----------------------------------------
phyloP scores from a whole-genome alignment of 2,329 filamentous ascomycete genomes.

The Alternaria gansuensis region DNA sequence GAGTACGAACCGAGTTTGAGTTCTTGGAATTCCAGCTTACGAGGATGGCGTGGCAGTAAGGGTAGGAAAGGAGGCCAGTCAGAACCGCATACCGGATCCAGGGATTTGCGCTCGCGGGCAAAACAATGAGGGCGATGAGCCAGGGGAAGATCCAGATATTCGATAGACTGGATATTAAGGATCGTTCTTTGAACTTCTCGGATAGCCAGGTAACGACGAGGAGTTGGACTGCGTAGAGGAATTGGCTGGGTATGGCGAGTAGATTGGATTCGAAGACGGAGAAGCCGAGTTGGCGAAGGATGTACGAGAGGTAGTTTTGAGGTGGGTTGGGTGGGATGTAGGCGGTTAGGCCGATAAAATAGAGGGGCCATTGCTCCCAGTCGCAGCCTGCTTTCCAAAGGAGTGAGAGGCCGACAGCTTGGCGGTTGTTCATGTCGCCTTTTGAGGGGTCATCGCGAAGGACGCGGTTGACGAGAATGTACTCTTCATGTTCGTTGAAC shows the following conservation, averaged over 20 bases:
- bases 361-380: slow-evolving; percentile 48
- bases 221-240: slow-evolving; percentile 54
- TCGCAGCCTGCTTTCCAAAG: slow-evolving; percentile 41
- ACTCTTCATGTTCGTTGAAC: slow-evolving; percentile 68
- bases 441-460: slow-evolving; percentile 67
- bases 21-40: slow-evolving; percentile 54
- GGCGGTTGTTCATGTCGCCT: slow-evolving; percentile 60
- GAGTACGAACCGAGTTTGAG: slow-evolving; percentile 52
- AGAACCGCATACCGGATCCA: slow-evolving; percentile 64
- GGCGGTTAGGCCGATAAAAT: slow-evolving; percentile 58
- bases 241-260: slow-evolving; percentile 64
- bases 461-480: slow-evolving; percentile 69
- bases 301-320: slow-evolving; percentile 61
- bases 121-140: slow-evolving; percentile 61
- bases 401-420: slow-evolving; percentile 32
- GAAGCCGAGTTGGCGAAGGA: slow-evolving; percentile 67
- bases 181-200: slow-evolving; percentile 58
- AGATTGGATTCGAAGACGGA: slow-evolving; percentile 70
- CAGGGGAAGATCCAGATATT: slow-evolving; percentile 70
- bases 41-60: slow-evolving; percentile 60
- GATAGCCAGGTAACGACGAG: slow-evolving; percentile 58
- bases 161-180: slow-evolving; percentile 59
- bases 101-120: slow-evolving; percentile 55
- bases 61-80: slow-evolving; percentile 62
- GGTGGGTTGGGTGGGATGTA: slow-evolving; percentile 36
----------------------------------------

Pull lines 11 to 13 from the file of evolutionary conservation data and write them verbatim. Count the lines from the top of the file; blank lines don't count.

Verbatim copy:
- AGAACCGCATACCGGATCCA: slow-evolving; percentile 64
- GGCGGTTAGGCCGATAAAAT: slow-evolving; percentile 58
- bases 241-260: slow-evolving; percentile 64